Speaker: Liam Kress '21
How did WT's Performing Arts program positively impact your life?
Liam Kress '21: That question is like tailored perfectly for me because the performing arts gave me my career. And not in the typical sense, but Mrs. Holmes approached me in my junior year um asking me if I wanted to produce and record an original soundtrack for the winter play, which was "The Tempest" at the time. And that's never been done before at WT. At least to my knowledge. And I don't think it has since I could be wrong, but that's neither here nor there. I never did anything like that before. Mrs. Holmes knew that I kind of produced music on the side for fun in my spare time, but she was the one who gave me my first professional opportunity and I took it and I was scared. I didn't know what I was doing, but I learned, I learned along the way and I talked with people who did know what they were doing and "The Tempest" was great. The songs were fantastic. I worked with the crew, I worked with the cast, I worked with the entirety of the creative team to get those songs to where they needed to be. And she did it again in my senior year. She approached me once again asking the same thing for "Spoon River," which was the winter play at the time. And that was even more closely knit with the cast and crew where I tailored the songs for each individual person singing them. And her decision, her believing in me, her giving me that chance, sparked my entire future. I am in school right now pursuing music production because of Mrs. Holmes. She gave me that opportunity and without her I'd be doing construction. I don't know. But Mrs. Holmes gave me a chance and she believed in me and I couldn't be more grateful for her. So performing arts Mrs. Holmes, they've impacted my life in every single possible avenue.
What's one of your favorite memories of Mrs. Holmes?
Liam Kress '21: There are so many, there really are. The one that stands out right now, at least I'm sure I'm gonna like think of a million others as I'm recording this. But um you know speech. Speech class. We had to write speeches. I forget what type of speech it was. I think it was the impromptu speech. But, you know, getting Mrs. Holmes to laugh first of all is a feeling that's very unique because Mrs. Holmes's laugh, it's just it feels a whole room. And it, it's just it's contagious. It really her her laughter is the reason why laughter is contagious because she I don't know her joy is just something else, but I was giving my impromptu speech, I don't even remember what I said. But no one in the room laughed except for Mrs. Holmes, and I'll remember she gave the biggest laugh and I couldn't even care that my peers and my friends didn't think twice of what I was saying. But the fact that Mrs. Holmes, who has been you know doing speech class for forever at WT at WT , for as long as I've been there at least and who has influenced so many people and who has heard so many you know low quality jokes given by her students the fact that she laughed as hard as she did at something that I said. It just, it gave me so much confidence and it really was just like wow I can do this, I can do this and I probably bombed the rest of the speech. But just making Mrs. Holmes laugh is just like, it was just the greatest. It was just, it was just fantastic.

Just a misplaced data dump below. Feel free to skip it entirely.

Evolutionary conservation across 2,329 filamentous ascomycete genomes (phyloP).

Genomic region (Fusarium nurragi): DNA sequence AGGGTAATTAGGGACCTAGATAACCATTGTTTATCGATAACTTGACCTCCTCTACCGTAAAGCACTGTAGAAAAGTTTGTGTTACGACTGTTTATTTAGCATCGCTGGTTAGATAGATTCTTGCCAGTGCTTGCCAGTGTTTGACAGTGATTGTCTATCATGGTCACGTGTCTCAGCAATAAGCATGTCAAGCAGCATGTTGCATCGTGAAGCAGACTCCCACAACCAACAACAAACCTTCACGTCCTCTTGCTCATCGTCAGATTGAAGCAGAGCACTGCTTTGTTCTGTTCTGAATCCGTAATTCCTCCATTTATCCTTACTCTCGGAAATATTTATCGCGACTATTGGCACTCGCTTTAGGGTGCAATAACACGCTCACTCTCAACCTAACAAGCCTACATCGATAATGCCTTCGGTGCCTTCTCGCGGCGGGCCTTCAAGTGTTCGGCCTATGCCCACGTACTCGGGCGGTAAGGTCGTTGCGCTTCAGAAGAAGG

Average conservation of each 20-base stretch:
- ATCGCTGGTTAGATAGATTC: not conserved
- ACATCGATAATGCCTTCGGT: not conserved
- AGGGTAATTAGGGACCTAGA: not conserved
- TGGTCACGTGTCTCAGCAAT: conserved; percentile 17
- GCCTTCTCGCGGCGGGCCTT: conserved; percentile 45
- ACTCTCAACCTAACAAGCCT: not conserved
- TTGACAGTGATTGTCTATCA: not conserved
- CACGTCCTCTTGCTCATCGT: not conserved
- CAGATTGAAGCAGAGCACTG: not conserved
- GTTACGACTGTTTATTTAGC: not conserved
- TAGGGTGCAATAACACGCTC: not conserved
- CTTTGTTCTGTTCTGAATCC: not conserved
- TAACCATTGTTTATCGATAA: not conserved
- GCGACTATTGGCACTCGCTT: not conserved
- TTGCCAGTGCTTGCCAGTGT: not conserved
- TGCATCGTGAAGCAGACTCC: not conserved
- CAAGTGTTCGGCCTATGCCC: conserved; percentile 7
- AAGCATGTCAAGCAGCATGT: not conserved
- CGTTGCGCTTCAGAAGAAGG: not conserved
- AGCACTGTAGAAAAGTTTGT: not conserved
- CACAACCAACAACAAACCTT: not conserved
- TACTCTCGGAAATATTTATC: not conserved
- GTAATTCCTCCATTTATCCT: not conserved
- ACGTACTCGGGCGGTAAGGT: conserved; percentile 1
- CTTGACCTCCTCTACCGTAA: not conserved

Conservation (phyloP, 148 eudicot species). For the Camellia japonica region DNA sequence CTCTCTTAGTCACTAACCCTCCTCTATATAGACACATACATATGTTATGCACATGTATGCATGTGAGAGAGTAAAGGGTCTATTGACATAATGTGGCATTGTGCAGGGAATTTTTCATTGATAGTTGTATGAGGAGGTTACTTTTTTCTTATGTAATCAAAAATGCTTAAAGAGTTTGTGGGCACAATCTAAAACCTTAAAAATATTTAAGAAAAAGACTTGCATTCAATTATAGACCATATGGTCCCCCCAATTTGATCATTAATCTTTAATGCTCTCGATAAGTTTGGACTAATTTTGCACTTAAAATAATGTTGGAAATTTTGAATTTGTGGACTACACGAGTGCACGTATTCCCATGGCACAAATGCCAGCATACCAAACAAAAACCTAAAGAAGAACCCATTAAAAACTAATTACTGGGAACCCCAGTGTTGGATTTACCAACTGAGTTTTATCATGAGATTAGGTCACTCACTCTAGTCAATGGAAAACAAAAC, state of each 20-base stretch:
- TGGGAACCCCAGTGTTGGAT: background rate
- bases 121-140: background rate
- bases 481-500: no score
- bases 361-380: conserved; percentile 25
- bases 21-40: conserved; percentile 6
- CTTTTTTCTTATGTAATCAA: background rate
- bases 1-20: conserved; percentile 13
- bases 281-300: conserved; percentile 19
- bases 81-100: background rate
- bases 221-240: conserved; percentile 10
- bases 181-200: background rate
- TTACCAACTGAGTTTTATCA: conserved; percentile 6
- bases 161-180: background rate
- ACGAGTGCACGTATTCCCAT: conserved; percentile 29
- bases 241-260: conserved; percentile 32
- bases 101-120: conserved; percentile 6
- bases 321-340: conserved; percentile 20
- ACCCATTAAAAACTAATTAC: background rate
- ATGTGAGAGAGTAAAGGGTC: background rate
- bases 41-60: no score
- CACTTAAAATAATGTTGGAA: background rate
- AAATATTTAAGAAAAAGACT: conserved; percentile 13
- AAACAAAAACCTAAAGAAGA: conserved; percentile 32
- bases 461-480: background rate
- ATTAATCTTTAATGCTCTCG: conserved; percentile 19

What are some of the lessons you carry with you today?
Liam Kress '21: There are a lot of lessons that I carry in my everyday life from Mrs. Holmes. Probably the one I use most often when I'm, when I'm working for clients, where I'm working with a creative team is just go with your gut. If if you're pursuing something in the creative arts like production or any sort of any sort of creative endeavor, second guessing, you know, when your heart wants you to second guess, but you also know when something is good. I could spend hours and hours mixing a project, mixing a session, staying in the studio for like 2, 3 hours. But then I think back to my time recording the songs for "The Tempest" and the "Spoon River" Sessions, and I just remember that I just went with it and when I go with the flow, when I just let my creativity roll, I tend to produce the best work and the work that I'm the most proud of at the end of the day. And as cliche as that might sound for somebody in the production field, the people who I talked to and the peers who I work with today, they all agree. They think back to times when they were younger, learning about the craft and getting their starts. just kind of going with it. And not only is it more fun that way, but you don't have to think about the technicalities, you know? Mrs. Holmes gave me that opportunity knowing full well that I've never produced anything professionally, but she, she just let me go with it and she, she had a couple of notes. But as does every single client and "Spoon River" and "The Tempest," they're still one of my favorite shows I've ever have ever scored and I've ever produced. So yeah, go with your gut. Your gut is probably right.